Can dogs suffer from heat stroke?

The most common cause of heat stroke is leaving a dog in a car with inadequate ventilation.

Body temperatures above 106°F (41°C) without previous signs of illness are most commonly associated with exposure to excessive external or environmental heat and are often referred to as heat stroke.

The most common cause of heat stroke, or hyperthermia, is leaving a dog in a car with inadequate ventilation. The dog’s body temperature in this situation can elevate very rapidly, often within minutes.

It is important to remember that dogs cannot control their body temperature by sweating as humans do, since they only have a relatively small number of sweat glands located in their footpads. Their primary way of regulating body temperature is by panting.

Other common causes of heat stroke include being left in a yard without access to shade or water on a hot day, being exposed to a hair dryer for an extended period of time, and excessive or vigorous exercise during hot temperatures.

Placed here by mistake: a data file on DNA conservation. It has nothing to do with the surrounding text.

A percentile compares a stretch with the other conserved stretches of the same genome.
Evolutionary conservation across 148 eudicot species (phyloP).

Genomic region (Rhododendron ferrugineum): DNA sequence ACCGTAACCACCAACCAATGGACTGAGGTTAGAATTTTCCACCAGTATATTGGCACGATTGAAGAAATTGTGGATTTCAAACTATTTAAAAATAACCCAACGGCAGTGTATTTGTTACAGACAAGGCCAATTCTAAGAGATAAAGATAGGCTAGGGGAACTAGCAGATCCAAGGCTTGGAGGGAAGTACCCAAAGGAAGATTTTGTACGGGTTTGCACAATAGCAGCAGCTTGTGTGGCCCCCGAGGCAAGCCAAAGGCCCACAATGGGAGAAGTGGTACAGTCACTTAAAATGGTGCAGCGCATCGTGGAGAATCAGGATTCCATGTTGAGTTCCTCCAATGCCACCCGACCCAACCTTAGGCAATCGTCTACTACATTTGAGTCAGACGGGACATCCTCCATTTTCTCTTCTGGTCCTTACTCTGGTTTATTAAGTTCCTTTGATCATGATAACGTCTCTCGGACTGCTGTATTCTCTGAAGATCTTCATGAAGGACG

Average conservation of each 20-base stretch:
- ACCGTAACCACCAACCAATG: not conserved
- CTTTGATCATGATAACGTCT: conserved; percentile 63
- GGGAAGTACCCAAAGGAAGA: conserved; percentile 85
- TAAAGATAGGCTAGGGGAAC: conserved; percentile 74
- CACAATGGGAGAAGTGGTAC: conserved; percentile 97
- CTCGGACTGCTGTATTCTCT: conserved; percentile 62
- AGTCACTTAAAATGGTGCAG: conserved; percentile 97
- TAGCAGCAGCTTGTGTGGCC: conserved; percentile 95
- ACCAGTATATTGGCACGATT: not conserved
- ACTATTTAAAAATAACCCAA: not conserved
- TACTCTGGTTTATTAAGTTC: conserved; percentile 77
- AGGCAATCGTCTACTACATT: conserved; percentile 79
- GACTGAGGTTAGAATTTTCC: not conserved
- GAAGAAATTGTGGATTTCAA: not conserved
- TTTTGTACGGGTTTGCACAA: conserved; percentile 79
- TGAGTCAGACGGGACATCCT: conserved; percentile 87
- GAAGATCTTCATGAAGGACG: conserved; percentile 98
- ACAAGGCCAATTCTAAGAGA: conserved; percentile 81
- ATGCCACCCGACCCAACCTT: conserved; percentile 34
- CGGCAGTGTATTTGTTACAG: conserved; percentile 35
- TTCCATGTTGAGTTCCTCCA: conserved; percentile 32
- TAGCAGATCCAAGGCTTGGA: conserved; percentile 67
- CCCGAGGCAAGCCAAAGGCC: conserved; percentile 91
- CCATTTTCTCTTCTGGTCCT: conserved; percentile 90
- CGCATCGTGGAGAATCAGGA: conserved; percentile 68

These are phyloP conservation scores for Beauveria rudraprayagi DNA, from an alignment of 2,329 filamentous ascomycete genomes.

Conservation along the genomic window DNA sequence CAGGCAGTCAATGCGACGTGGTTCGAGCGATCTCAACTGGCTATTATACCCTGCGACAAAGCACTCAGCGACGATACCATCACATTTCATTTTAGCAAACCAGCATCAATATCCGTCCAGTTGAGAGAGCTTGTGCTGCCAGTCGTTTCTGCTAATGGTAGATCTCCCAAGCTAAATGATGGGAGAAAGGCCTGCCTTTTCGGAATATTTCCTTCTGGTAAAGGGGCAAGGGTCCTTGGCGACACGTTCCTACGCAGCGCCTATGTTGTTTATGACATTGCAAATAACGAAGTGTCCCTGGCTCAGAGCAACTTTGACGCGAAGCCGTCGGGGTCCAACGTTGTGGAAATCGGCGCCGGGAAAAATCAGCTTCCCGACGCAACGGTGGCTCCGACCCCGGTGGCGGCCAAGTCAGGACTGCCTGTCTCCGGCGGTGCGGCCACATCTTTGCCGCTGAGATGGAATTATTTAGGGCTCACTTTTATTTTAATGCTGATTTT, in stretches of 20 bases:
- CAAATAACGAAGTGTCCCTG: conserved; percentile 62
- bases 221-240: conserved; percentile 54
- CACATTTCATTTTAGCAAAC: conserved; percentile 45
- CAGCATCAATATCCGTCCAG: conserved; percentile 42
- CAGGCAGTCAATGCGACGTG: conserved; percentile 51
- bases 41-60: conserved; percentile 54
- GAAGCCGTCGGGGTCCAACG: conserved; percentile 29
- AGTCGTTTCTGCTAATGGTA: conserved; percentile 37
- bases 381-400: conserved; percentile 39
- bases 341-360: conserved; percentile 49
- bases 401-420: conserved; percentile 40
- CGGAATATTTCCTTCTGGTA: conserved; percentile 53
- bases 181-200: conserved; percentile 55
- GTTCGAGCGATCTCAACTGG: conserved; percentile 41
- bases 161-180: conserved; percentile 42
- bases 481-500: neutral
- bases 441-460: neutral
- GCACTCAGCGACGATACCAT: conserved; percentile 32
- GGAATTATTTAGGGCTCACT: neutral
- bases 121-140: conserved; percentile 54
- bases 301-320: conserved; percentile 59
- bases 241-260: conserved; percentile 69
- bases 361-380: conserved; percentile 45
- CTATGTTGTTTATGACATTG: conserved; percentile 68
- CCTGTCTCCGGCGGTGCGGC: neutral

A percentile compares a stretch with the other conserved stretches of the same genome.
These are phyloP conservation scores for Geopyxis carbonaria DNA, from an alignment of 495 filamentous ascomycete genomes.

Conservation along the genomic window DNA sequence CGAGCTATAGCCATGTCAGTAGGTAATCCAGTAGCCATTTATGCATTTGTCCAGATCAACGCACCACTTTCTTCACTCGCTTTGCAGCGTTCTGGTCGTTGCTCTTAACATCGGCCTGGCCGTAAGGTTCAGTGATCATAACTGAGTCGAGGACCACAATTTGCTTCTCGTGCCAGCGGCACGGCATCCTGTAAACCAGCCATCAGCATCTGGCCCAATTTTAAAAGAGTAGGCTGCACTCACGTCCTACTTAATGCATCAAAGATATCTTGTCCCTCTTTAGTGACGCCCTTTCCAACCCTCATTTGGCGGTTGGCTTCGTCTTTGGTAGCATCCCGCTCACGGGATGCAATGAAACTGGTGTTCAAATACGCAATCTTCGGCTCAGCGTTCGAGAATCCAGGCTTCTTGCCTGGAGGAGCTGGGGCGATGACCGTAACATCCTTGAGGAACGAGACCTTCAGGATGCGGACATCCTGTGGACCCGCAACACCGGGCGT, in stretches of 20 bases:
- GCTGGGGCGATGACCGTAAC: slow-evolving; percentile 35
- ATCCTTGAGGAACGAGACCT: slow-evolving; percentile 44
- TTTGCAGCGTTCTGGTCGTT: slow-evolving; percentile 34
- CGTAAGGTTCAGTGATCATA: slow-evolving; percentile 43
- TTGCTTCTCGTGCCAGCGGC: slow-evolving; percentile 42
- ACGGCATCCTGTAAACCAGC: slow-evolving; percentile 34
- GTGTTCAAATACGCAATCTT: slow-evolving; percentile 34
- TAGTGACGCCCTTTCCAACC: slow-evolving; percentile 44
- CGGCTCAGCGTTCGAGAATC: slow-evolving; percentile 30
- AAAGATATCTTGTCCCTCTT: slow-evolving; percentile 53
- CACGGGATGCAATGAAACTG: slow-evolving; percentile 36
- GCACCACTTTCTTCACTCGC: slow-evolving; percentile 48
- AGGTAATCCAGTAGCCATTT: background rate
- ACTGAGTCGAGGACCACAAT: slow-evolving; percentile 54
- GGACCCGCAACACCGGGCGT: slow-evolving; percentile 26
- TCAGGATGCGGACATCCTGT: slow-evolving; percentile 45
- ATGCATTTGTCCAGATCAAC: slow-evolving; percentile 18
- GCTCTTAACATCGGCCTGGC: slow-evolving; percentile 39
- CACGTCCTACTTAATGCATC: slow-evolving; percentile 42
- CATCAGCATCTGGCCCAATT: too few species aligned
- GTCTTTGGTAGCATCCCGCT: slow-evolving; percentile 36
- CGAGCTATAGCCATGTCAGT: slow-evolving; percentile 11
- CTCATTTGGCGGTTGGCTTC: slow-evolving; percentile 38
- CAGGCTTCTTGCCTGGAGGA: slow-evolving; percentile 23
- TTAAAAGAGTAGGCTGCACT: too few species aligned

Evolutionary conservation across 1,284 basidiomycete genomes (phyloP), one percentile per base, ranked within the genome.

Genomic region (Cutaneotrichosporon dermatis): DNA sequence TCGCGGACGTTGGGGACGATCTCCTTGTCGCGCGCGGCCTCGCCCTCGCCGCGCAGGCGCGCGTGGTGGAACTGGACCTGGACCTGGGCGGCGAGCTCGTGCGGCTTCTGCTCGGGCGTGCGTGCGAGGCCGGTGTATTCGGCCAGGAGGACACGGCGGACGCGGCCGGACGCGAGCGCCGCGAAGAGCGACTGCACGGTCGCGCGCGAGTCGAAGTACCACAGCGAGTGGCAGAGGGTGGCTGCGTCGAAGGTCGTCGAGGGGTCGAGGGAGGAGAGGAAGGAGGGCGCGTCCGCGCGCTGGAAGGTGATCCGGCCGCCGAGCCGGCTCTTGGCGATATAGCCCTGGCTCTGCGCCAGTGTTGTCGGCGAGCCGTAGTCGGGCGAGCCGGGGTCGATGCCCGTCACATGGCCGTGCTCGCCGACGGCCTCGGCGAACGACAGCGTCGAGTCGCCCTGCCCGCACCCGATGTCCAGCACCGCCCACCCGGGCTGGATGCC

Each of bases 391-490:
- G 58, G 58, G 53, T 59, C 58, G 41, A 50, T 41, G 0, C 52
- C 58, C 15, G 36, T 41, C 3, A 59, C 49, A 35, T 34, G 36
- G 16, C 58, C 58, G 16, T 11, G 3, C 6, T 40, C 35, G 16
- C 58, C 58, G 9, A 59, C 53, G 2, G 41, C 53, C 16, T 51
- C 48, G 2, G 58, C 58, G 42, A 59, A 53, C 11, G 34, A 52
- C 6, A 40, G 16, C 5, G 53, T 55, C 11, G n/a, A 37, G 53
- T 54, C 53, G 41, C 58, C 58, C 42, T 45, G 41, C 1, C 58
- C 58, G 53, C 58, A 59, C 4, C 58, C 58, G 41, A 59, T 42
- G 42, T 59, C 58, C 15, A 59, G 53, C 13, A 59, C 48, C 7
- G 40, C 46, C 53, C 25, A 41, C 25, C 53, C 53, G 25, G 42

Flat faced dogs such as pugs, boxers and bulldogs are at greater risk and clinical signs of heat stroke can occur when the outside temperature and humidity are only moderately elevated.

Hyperthermia is an immediate medical emergency as multiple organ failure and death can happen rapidly.  If your dog has been affected, seek veterinary care immediately.

Panoram Veterinary Services in Kelowna.